21.08.2017 | Materials Sciences | nachricht Read more

A new indicator for marine ecosystem changes: the diatom/dinoflagellate index

Marine biologist from Warnemünde presents indicator for the state of foodwebs in the Baltic Sea on the basis of long-term data series on the composition of spring blooms

The European Union declared it their target to re-establish a „good ecological status“ in European seas by 2020. Quite a challenging task! But what actually is...

21.08.2017 | Ecology, The Environment and Conservation | nachricht Read more

New bioimaging technique is fast and economical

New method quickly, economically, and accurately tracks multiple in vivo interactions

A new approach to optical imaging makes it possible to quickly and economically monitor multiple molecular interactions in a large area of living tissue --...

21.08.2017 | Medical Engineering | nachricht Read more

Silk could improve sensitivity, flexibility of wearable body sensors

From smart socks to workout clothes that measure exertion, wearable body sensors are becoming the latest "must-have" technology. Now scientists report they are on the cusp of using silk, one of the world's most coveted fabrics, to develop a more sensitive and flexible generation of these multi-purpose devices that monitor a slew of body functions in real time.

The researchers are presenting their work today at the 254th National Meeting & Exposition of the American Chemical Society (ACS). ACS, the world's largest...

21.08.2017 | Materials Sciences | nachricht Read more

On the way to developing a new active ingredient against chronic infections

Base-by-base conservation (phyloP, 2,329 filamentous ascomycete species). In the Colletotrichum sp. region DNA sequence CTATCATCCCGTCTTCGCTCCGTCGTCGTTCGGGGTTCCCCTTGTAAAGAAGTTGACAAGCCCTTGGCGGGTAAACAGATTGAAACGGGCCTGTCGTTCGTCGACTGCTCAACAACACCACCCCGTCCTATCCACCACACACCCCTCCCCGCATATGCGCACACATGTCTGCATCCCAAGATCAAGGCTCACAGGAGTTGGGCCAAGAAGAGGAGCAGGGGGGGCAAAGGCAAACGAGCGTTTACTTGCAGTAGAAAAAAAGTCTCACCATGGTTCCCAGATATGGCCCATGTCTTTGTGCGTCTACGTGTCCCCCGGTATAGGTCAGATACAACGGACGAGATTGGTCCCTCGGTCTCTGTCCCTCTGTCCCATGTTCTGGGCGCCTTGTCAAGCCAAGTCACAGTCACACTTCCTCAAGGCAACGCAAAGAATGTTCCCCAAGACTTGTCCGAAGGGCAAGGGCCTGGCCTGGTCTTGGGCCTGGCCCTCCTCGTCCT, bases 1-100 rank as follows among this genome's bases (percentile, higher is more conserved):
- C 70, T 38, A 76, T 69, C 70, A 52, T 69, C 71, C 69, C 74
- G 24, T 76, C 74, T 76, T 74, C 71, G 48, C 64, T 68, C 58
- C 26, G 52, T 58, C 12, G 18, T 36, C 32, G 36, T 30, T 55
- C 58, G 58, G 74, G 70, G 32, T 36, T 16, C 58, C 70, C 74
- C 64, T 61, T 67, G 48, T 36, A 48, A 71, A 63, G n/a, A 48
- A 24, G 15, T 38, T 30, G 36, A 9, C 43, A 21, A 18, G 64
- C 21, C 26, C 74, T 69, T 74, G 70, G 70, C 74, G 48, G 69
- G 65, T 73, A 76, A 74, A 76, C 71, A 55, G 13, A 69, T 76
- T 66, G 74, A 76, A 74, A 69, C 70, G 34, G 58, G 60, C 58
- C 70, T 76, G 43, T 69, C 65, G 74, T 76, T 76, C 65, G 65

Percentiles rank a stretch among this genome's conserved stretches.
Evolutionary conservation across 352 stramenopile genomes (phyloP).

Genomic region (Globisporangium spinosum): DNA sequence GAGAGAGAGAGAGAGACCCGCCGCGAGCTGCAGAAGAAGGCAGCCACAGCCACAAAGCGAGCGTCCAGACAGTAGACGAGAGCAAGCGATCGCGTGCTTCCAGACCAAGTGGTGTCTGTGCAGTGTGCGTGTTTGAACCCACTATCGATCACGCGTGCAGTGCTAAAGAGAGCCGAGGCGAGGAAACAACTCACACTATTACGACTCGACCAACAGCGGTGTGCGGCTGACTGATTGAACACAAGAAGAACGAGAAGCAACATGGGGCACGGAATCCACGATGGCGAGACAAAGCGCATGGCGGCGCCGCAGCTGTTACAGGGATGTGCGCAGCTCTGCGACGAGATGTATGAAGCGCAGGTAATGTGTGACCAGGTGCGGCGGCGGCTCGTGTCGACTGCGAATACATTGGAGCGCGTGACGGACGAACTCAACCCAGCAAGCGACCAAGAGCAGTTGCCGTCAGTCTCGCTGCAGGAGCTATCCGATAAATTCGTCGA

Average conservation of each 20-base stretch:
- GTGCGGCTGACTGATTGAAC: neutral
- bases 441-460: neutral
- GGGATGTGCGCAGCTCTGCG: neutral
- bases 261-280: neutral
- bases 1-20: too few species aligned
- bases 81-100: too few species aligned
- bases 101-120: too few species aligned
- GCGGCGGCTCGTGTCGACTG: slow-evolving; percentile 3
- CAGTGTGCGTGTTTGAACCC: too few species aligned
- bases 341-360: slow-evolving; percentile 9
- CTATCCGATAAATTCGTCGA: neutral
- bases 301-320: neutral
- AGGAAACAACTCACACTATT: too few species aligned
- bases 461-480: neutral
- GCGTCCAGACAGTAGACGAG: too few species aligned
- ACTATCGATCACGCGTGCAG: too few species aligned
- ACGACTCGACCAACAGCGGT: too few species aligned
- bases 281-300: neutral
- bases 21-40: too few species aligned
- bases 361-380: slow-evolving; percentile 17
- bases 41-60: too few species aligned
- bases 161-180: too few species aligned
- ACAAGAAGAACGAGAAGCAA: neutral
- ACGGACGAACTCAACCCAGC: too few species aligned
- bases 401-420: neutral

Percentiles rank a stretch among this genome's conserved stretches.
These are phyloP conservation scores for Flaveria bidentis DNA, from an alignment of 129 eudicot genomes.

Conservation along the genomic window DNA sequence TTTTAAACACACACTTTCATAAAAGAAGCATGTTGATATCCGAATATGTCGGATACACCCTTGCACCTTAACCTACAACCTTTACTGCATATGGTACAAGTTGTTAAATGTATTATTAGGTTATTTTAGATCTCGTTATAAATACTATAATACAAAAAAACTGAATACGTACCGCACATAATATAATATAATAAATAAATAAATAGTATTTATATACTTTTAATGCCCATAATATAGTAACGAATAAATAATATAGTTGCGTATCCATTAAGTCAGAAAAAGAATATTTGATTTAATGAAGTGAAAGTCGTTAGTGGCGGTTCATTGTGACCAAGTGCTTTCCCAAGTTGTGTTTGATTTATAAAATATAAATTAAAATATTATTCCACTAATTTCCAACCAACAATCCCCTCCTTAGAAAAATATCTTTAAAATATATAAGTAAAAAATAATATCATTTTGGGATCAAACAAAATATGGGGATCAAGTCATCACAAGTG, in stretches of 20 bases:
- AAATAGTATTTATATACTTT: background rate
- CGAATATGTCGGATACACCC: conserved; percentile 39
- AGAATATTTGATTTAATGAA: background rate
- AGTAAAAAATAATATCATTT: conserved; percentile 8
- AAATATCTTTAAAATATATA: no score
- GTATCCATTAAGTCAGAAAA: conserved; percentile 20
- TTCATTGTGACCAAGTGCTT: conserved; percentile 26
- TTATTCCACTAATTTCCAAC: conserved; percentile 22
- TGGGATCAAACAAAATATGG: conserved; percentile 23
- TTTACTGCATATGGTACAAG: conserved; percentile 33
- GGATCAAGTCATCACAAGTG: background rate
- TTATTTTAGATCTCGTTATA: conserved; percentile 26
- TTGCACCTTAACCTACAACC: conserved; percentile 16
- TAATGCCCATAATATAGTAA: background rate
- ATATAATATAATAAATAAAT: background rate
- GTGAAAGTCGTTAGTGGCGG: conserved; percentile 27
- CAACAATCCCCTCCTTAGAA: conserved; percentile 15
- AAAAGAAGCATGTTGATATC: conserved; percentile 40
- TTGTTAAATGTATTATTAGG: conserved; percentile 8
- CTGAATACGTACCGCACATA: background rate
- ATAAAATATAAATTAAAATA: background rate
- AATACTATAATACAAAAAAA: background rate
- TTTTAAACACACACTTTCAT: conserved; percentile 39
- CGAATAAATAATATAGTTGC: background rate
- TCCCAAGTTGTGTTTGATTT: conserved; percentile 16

Chronic lung infections caused by the bacterium Pseudomonas aeruginosa require complex and, in most cases, long-term treatment with antibiotics—new medication is badly needed. Scientists at the Helmholtz Institute for Pharmaceutical Research Saarland (HIPS) and the German Center for Infection Research (DZIF) are now improving an anti-infective active ingredient with a new mode of action.

The starting point is a substance that can block the pathogenicity of the bacterium and weaken its protective biofilm. The Helmholtz Validation Fund, the DZIF...

21.08.2017 | Life Sciences | nachricht Read more

Smart Computers

Artificial neural networks decode brain activity during performed and imagined movements

Filtering information for search engines, acting as an opponent during a board game or recognizing images: Artificial intelligence has far outpaced human...

21.08.2017 | Information Technology | nachricht Read more

A Map of the Cell’s Power Station

Researchers from the University of Freiburg are mapping the distribution of all proteins in mitochondria for the first time

Mitochondria are the cell's power stations; they transform the energy stored in nutrients so that cells can use it. If this function is disturbed, many...

18.08.2017 | Life Sciences | nachricht Read more

Engineering team images tiny quasicrystals as they form

When Israeli scientist Daniel Shechtman first saw a quasicrystal through his microscope in 1982, he reportedly thought to himself, "Eyn chaya kazo" -- Hebrew for, "There can be no such creature."

But there is, and the quasicrystal has become a subject of much research in the 35 years since Shechtman's Nobel Prize-winning discovery. What makes...

18.08.2017 | Physics and Astronomy | nachricht Read more

Researchers printed graphene-like materials with inkjet

An international research team has developed inks made of graphene-like materials for inkjet printing. New black phosphorous inks are compatible with conventional inkjet printing techniques for optoelectronics and photonics.

Since the discovery of the Nobel Prize winning material graphene, many new nanomaterials promise to deliver exciting new photonic and optoelectronic...

18.08.2017 | Materials Sciences | nachricht Read more

New gene catalog of ocean microbiome reveals surprises

Microbes dominate the planet, especially the ocean, and help support the entire marine food web. In a recent report published in Nature Microbiology, University of Hawai'i at Mānoa (UHM) oceanography professor Ed DeLong and his team report the largest single-site microbiome gene catalog constructed to date. With this new information, the team discovered nutrient limitation is a central driver in the evolution of ocean microbe genomes.